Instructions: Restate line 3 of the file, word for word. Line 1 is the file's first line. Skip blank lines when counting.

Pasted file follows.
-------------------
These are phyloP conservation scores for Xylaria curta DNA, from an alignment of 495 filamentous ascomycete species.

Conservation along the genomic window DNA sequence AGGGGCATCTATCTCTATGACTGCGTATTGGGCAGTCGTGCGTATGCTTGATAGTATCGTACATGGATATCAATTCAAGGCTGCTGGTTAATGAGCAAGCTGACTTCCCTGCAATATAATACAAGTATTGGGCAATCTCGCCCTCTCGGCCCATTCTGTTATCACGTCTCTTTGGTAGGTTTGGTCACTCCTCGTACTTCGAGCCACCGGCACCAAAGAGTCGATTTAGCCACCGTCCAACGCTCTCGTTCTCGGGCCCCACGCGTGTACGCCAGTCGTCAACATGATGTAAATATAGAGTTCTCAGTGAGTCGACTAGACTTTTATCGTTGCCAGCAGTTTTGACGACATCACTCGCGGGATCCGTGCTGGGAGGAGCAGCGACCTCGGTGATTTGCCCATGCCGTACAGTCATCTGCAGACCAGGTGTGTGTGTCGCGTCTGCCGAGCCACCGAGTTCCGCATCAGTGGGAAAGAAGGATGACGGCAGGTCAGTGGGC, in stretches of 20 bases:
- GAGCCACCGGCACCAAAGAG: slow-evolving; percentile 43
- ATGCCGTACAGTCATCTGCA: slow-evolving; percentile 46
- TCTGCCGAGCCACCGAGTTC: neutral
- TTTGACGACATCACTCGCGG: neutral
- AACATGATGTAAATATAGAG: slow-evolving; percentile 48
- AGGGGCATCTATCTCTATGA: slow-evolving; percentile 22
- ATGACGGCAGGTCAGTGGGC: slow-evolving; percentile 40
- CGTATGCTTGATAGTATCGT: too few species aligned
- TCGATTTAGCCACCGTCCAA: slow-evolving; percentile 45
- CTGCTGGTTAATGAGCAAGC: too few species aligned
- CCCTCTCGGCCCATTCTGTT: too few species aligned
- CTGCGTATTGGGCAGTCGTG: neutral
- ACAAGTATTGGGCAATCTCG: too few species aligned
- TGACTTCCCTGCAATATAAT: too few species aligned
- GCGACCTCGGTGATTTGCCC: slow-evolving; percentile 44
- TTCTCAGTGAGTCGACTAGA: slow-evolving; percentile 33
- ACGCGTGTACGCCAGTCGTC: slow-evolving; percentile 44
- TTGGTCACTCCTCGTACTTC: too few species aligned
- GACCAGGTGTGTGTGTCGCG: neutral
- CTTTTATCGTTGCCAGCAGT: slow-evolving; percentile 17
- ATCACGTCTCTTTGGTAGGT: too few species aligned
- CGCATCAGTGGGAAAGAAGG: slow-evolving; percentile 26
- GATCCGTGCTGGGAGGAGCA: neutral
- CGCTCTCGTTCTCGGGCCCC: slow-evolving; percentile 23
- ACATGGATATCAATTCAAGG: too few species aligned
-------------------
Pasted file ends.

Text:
- GAGCCACCGGCACCAAAGAG: slow-evolving; percentile 43